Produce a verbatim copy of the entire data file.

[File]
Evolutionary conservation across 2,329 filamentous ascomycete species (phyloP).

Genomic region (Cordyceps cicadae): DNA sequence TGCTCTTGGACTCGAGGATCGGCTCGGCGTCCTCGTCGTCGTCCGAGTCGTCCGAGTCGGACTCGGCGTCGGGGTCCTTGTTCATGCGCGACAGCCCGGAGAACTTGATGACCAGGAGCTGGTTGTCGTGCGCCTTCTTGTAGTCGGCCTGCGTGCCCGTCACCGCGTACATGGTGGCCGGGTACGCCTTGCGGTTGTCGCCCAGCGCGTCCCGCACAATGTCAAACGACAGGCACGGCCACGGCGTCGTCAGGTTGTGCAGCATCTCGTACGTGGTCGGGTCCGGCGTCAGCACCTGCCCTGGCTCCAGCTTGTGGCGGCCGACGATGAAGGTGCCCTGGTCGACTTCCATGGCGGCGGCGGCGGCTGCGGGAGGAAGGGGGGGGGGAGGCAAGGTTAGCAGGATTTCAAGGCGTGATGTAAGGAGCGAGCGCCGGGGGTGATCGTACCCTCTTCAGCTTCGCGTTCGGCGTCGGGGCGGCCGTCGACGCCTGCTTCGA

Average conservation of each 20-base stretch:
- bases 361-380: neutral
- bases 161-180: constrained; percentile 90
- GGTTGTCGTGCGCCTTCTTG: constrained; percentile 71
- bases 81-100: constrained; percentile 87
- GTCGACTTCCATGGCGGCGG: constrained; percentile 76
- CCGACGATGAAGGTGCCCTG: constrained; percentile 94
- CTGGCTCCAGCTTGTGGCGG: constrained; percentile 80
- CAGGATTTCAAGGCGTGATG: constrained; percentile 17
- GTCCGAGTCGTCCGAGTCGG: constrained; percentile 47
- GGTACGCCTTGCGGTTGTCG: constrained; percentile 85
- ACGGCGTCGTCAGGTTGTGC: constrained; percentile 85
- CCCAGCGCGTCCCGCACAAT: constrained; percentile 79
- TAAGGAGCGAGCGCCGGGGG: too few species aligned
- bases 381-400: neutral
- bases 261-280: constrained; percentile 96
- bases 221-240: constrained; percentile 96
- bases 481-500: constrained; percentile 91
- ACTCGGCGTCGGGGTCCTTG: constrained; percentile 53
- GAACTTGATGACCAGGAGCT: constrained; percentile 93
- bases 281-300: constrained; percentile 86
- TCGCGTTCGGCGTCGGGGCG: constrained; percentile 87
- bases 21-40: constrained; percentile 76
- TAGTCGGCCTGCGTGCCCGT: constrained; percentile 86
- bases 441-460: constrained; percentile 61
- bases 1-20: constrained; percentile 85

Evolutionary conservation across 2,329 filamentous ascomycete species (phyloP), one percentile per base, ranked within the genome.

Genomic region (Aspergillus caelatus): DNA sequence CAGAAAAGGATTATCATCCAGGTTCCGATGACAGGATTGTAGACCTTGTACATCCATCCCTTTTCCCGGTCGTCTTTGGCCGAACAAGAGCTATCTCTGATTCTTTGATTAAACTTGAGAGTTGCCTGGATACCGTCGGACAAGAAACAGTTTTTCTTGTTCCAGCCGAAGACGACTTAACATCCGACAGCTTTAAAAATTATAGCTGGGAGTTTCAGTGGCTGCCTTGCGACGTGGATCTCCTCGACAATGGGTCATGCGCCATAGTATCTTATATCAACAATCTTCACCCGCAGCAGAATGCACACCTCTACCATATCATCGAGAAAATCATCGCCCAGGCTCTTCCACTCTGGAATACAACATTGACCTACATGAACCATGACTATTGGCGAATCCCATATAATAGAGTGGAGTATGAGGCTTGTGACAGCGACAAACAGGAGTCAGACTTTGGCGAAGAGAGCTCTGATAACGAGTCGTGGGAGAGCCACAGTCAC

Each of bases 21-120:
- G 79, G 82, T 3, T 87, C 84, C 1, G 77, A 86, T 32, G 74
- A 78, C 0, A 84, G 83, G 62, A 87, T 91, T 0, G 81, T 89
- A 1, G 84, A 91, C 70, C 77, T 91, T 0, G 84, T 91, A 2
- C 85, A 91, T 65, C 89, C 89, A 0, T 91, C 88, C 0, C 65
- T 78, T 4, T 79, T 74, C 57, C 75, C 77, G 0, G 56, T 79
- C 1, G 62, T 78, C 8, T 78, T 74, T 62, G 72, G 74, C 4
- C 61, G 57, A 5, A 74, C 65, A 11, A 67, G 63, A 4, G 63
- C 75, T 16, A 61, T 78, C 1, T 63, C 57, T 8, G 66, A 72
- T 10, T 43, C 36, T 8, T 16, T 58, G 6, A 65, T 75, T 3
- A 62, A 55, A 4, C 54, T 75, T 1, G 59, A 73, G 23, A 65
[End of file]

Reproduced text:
Evolutionary conservation across 2,329 filamentous ascomycete species (phyloP).

Genomic region (Cordyceps cicadae): DNA sequence TGCTCTTGGACTCGAGGATCGGCTCGGCGTCCTCGTCGTCGTCCGAGTCGTCCGAGTCGGACTCGGCGTCGGGGTCCTTGTTCATGCGCGACAGCCCGGAGAACTTGATGACCAGGAGCTGGTTGTCGTGCGCCTTCTTGTAGTCGGCCTGCGTGCCCGTCACCGCGTACATGGTGGCCGGGTACGCCTTGCGGTTGTCGCCCAGCGCGTCCCGCACAATGTCAAACGACAGGCACGGCCACGGCGTCGTCAGGTTGTGCAGCATCTCGTACGTGGTCGGGTCCGGCGTCAGCACCTGCCCTGGCTCCAGCTTGTGGCGGCCGACGATGAAGGTGCCCTGGTCGACTTCCATGGCGGCGGCGGCGGCTGCGGGAGGAAGGGGGGGGGGAGGCAAGGTTAGCAGGATTTCAAGGCGTGATGTAAGGAGCGAGCGCCGGGGGTGATCGTACCCTCTTCAGCTTCGCGTTCGGCGTCGGGGCGGCCGTCGACGCCTGCTTCGA

Average conservation of each 20-base stretch:
- bases 361-380: neutral
- bases 161-180: constrained; percentile 90
- GGTTGTCGTGCGCCTTCTTG: constrained; percentile 71
- bases 81-100: constrained; percentile 87
- GTCGACTTCCATGGCGGCGG: constrained; percentile 76
- CCGACGATGAAGGTGCCCTG: constrained; percentile 94
- CTGGCTCCAGCTTGTGGCGG: constrained; percentile 80
- CAGGATTTCAAGGCGTGATG: constrained; percentile 17
- GTCCGAGTCGTCCGAGTCGG: constrained; percentile 47
- GGTACGCCTTGCGGTTGTCG: constrained; percentile 85
- ACGGCGTCGTCAGGTTGTGC: constrained; percentile 85
- CCCAGCGCGTCCCGCACAAT: constrained; percentile 79
- TAAGGAGCGAGCGCCGGGGG: too few species aligned
- bases 381-400: neutral
- bases 261-280: constrained; percentile 96
- bases 221-240: constrained; percentile 96
- bases 481-500: constrained; percentile 91
- ACTCGGCGTCGGGGTCCTTG: constrained; percentile 53
- GAACTTGATGACCAGGAGCT: constrained; percentile 93
- bases 281-300: constrained; percentile 86
- TCGCGTTCGGCGTCGGGGCG: constrained; percentile 87
- bases 21-40: constrained; percentile 76
- TAGTCGGCCTGCGTGCCCGT: constrained; percentile 86
- bases 441-460: constrained; percentile 61
- bases 1-20: constrained; percentile 85

Evolutionary conservation across 2,329 filamentous ascomycete species (phyloP), one percentile per base, ranked within the genome.

Genomic region (Aspergillus caelatus): DNA sequence CAGAAAAGGATTATCATCCAGGTTCCGATGACAGGATTGTAGACCTTGTACATCCATCCCTTTTCCCGGTCGTCTTTGGCCGAACAAGAGCTATCTCTGATTCTTTGATTAAACTTGAGAGTTGCCTGGATACCGTCGGACAAGAAACAGTTTTTCTTGTTCCAGCCGAAGACGACTTAACATCCGACAGCTTTAAAAATTATAGCTGGGAGTTTCAGTGGCTGCCTTGCGACGTGGATCTCCTCGACAATGGGTCATGCGCCATAGTATCTTATATCAACAATCTTCACCCGCAGCAGAATGCACACCTCTACCATATCATCGAGAAAATCATCGCCCAGGCTCTTCCACTCTGGAATACAACATTGACCTACATGAACCATGACTATTGGCGAATCCCATATAATAGAGTGGAGTATGAGGCTTGTGACAGCGACAAACAGGAGTCAGACTTTGGCGAAGAGAGCTCTGATAACGAGTCGTGGGAGAGCCACAGTCAC

Each of bases 21-120:
- G 79, G 82, T 3, T 87, C 84, C 1, G 77, A 86, T 32, G 74
- A 78, C 0, A 84, G 83, G 62, A 87, T 91, T 0, G 81, T 89
- A 1, G 84, A 91, C 70, C 77, T 91, T 0, G 84, T 91, A 2
- C 85, A 91, T 65, C 89, C 89, A 0, T 91, C 88, C 0, C 65
- T 78, T 4, T 79, T 74, C 57, C 75, C 77, G 0, G 56, T 79
- C 1, G 62, T 78, C 8, T 78, T 74, T 62, G 72, G 74, C 4
- C 61, G 57, A 5, A 74, C 65, A 11, A 67, G 63, A 4, G 63
- C 75, T 16, A 61, T 78, C 1, T 63, C 57, T 8, G 66, A 72
- T 10, T 43, C 36, T 8, T 16, T 58, G 6, A 65, T 75, T 3
- A 62, A 55, A 4, C 54, T 75, T 1, G 59, A 73, G 23, A 65